INTRODUCTION: A patient-reported outcome (PRO) measure specific to chronic hypoparathyroidism is lacking to facilitate the evaluation of treatment. A PRO measure that followed the recommendations of the US Food and Drug Administration (FDA) PRO guidance was created to address key hypoparathyroidism symptoms.
METHODS: A literature review was conducted to identify symptoms of hypoparathyroidism and any existing PRO measures appropriate for evaluating these symptoms, followed by concept elicitation interviews involving six individuals with hypoparathyroidism. On the basis of the results of the literature review and interviews, a draft item pool was developed and refined through two sets of cognitive debriefing interviews with six additional patients. A translatability assessment was also conducted to evaluate concepts, phrases, or components of the items that could be problematic in future translations and to identify culturally specific phrasing.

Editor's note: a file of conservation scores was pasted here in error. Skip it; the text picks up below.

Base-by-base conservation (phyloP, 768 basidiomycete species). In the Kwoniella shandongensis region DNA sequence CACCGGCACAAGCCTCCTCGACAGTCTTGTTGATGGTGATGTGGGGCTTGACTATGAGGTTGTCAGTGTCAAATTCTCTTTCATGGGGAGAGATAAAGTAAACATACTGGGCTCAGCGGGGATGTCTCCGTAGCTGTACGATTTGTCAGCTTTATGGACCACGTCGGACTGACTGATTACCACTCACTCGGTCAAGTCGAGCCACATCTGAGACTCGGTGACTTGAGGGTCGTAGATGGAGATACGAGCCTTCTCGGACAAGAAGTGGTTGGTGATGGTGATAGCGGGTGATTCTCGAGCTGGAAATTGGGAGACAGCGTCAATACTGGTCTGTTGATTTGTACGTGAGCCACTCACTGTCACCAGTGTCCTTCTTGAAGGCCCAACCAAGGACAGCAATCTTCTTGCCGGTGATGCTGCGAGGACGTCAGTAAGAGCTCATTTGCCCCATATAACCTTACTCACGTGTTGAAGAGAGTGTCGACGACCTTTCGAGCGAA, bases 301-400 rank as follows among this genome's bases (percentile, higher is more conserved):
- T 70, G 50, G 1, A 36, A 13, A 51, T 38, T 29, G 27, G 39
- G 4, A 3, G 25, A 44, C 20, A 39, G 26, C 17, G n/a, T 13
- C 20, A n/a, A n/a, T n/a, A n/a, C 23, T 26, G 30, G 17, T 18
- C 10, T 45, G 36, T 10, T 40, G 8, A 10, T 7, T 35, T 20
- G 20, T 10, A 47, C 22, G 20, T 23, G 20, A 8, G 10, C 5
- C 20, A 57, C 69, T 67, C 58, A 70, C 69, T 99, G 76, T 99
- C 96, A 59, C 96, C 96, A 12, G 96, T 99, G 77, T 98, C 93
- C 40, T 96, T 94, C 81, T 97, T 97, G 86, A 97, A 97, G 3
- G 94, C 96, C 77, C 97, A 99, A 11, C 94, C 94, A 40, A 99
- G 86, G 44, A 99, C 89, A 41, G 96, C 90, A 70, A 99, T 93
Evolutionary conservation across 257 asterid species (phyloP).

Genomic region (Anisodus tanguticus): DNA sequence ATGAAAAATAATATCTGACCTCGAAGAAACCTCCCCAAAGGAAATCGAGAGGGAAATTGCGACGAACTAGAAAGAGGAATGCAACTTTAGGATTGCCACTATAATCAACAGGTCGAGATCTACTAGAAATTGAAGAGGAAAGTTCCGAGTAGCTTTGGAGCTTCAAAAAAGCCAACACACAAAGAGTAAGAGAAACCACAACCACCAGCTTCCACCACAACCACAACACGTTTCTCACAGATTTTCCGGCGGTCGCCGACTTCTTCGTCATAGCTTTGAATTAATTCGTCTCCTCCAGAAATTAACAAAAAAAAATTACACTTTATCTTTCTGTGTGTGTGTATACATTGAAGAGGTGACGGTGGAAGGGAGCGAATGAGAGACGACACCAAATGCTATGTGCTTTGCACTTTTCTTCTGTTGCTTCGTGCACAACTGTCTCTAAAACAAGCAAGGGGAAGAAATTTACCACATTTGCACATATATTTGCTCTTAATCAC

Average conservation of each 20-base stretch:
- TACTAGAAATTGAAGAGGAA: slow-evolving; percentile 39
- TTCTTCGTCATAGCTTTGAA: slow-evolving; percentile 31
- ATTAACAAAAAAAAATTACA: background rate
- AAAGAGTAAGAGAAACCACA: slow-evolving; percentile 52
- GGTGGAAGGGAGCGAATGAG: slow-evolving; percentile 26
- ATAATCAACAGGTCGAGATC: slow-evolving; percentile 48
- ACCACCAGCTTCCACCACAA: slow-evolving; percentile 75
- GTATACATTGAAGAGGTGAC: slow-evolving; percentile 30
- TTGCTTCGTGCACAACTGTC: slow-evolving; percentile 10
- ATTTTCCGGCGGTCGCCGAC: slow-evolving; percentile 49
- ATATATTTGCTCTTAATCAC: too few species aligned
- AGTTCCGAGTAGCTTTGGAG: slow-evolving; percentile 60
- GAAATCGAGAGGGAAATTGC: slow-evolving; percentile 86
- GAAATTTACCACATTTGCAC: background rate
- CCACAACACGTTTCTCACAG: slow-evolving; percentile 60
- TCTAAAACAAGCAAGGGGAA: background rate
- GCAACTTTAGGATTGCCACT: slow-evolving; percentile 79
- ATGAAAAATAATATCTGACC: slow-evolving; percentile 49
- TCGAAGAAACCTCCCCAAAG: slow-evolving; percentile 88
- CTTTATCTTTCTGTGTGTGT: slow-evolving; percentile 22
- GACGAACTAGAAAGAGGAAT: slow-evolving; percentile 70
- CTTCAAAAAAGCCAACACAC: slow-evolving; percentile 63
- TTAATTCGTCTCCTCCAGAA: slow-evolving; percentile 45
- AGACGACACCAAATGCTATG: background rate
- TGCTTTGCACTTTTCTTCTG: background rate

RESULTS: No PRO measures appropriate to address hypoparathyroidism symptoms documented in the literature were identified. Qualitative research participants included 11 women and one man, with an average age of 49 years; the majority (10) of these participants were white. Concept elicitation interview results were generally consistent with the results of the literature review; the most commonly reported symptoms included issues with cognition, often described as "brain fog" (n = 6), muscle cramping (n = 5), tingling (n = 5), and muscle spasms or twitching (n = 4). The initial draft item pool included 20 items; based upon participant feedback, the final Hypoparathyroidism Symptom Diary comprised 13 items and was found to be easily understood and relevant to the participants. No significant issues were identified by the translatability assessment.
CONCLUSION: The Hypoparathyroidism Symptom Diary was developed following the recommendations of the FDA's PRO guidance. The measure addresses a comprehensive set of symptoms, as well as key impacts of hypoparathyroidism deemed important by patients.
FUNDING: Shire Human Genetic Therapies, Inc., Lexington, MA, USA, a member of the Takeda group of companies.